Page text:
The Unity Government has been finally forced to wake up to restrict vehicle imports including luxury vehicles; but it should be note that the country has failed to produce a substantial portion of food for domestic consumption. With falling investment in agriculture, in 2017, US$ 1,841 million went towards food and beverage imports, and which seafood imports accounted for US$ 214 million in our island nation possessing an abundance of marine resources. The government has not improved exports from these sectors, in spite of finishing the civil-war almost a decade ago. Until recently, however, discussing food production to substitute for imports was off limits as neo-liberal economists obsessed about exports, rejected the importance of the agricultural sector. They have even called for getting people off the land by creating a market for land and the people are now paying the price for the wilful ignorance and ideological arrogance of neo-liberal think tanks and policy makers. But even as the government was talking about restricting imports and measures to address the exchange rate crisis, the IMF delegation, which left a few days ago, repeated its commands of liberalizing trade, a flexible exchange rate and austerity in the form of fiscal consolidation.

The Budget due to be presented to Parliament in November and the Appropriation Bill was presented to Cabinet by the Finance Minister; as per which the annual state expenditure for 2019 would be Rs.4,376 billion includes the allocation for government expenditures of Rs.1, 456 billion for recurrent expenditure of the public sector and Rs.856 billion for capital expenditure. With a deficit of Rs.644 billion, which is 15.1% of the GDP and includes an allocation for debt servicing, the largest amount of money in the history of this country of Rs.2, 057 billion. Out of this amount Rs.1, 271 payable locally, while Rs.786 billion (USD 4,650 million) payable to foreign lenders. Accordingly for its debt servicing and financing of the budget deficit in 2019 the Government needs to borrow Rs.1, 944 billion from all sources.

Meanwhile, the highest amount of allocations has been made for Defence that continue to puzzle the tax payers in the country; who had expected this expenditure to reduce having finished the war almost a decade ago. The allocation for Defence in the year 2019 is Rs.306 billion. What is perturbing is the colossal amount that is being earmarked for Defence expenditure. This budgetary allocation for Defence will shoot up from Rs.290 billion in 2018, whereas only Rs.6.1 billion has been allocated to the very important subject of National Integration, Reconciliation and Official Languages. From the Rs.306 billion, it is reported that Rs.275 billion will go towards recurrent expenditure and Rs.32 billion will be utilized for capital expenditure. According to a report published in February this year by Strategic Defence Intelligence, which provides early market intelligence for the global arms industry, Sri Lanka’s defence spending will reach USD 2 billion by 2023, with a compound annual growth rate of 1.71% over the next five years. Again, the question is why should military expenditure be on an upward trend in Sri Lanka, in the absence of a serious terrorist problem, and at a time, when the country is neck-deep in debt running into trillions of rupees; as there is no justification for such a bloated military budget; money that would be better spent on poverty alleviation, education, housing, roads and of course in peace-building.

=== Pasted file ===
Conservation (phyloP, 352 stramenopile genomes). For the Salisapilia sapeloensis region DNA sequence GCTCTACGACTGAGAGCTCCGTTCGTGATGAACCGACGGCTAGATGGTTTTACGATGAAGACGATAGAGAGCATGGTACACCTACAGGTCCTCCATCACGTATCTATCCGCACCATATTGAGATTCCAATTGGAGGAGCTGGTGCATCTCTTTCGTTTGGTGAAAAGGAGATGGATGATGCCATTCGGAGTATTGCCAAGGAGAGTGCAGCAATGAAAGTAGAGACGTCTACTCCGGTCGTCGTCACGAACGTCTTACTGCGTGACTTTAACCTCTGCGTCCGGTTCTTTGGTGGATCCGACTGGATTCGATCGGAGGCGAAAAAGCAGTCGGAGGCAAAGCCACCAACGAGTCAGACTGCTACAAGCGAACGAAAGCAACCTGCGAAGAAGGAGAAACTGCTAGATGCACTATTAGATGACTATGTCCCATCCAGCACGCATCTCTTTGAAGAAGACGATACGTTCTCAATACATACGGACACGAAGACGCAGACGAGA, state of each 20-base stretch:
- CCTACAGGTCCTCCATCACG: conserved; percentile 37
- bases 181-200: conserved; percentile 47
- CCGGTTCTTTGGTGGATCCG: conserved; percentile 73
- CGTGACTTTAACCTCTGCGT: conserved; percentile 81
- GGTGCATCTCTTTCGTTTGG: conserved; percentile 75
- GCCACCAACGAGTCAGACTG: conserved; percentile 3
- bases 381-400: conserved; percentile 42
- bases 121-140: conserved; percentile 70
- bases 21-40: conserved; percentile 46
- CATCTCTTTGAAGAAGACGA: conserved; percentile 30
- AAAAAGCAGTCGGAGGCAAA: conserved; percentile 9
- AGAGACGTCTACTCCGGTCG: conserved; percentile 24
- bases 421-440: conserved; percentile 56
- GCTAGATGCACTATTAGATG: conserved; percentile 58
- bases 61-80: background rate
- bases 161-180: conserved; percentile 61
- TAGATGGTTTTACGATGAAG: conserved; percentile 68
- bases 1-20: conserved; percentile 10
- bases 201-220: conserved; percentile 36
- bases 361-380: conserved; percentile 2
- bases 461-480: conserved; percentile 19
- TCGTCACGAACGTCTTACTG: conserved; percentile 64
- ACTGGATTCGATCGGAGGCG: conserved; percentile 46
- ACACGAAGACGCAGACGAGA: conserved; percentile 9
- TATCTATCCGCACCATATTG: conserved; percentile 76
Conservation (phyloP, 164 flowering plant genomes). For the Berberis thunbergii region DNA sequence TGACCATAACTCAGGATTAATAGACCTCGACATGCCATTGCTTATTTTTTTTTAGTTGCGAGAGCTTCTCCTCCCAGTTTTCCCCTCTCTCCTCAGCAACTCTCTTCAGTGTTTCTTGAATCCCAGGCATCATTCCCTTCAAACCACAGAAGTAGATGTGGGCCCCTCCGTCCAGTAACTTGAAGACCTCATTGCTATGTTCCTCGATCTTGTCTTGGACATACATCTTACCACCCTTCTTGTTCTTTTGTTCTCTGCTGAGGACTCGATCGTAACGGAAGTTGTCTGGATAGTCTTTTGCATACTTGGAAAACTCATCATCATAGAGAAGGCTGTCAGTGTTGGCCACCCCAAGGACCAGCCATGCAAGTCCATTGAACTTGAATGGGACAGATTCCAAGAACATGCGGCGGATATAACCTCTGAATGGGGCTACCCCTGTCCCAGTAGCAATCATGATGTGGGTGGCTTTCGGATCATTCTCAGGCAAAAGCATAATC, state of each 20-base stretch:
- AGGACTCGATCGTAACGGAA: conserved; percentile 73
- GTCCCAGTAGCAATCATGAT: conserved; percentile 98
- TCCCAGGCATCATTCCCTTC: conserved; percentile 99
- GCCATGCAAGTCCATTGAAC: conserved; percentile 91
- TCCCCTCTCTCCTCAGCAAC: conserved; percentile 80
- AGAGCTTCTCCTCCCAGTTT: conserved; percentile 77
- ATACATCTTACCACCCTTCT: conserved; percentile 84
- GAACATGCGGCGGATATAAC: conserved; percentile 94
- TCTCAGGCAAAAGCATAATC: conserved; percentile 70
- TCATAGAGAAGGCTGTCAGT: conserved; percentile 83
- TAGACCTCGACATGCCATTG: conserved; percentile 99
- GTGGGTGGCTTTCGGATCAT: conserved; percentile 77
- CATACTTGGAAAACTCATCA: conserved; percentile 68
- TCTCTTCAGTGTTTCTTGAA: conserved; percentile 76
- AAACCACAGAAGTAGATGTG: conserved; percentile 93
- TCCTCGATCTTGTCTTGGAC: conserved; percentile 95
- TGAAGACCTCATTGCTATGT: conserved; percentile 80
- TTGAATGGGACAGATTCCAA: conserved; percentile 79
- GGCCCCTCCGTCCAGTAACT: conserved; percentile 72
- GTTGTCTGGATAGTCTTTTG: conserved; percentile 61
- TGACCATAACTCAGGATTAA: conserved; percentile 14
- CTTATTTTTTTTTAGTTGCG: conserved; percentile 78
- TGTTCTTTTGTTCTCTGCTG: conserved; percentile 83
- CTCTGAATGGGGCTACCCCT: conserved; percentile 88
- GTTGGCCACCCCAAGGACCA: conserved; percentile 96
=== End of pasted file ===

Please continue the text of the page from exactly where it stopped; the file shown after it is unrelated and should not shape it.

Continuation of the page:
Almost four decades late, the proposed action of the government to curb imports would perhaps affect the high income earning people in the country, who should with their social consciousness accept and support this austerity drive of the government as it would all help to cut the demand for foreign currency. For they should realise that the government has no option this time due to the widening trade deficit coupled with slow capital inflows amidst rising oil prices that has exposed the vulnerability of the economy. In particular the Sri Lanka Rupee has been hit this year by an emerging-market collapse is the main reason for curtailing imports of non-essential or luxury goods; similar to steps taken recently by India and Indonesia with a view to bring back exchange rate stability by making imports expensive. Only a proper national economic policy could fill Sri Lankans coffers!